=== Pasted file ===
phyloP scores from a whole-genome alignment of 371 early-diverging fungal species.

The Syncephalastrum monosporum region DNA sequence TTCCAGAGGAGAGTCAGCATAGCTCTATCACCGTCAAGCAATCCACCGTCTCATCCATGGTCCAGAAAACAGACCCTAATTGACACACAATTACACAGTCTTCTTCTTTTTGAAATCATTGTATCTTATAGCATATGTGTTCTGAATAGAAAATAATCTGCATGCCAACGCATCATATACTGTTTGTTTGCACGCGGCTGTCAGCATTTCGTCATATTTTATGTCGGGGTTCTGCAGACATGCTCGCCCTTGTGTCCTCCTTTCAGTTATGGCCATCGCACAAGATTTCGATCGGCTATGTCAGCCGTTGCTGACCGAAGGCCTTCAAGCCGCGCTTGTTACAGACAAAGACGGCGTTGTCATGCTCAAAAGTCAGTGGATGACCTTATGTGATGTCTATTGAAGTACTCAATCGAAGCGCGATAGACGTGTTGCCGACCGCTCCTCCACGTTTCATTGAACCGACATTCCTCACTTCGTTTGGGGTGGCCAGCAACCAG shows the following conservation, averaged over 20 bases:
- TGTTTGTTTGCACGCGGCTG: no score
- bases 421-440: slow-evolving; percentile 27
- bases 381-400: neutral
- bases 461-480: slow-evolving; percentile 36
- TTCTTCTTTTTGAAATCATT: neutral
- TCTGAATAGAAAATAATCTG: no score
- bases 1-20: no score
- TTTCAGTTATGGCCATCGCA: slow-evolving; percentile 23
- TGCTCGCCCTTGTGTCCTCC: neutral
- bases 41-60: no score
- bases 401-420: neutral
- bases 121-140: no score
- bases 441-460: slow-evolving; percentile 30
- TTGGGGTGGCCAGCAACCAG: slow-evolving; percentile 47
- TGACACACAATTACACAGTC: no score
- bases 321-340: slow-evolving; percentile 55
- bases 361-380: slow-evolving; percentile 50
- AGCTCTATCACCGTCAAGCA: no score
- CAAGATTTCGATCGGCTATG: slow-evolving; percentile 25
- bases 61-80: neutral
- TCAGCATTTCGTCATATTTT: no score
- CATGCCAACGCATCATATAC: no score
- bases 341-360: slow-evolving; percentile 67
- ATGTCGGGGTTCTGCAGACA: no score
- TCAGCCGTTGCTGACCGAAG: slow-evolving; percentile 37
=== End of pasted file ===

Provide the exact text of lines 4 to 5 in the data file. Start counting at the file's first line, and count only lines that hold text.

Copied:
- bases 421-440: slow-evolving; percentile 27
- bases 381-400: neutral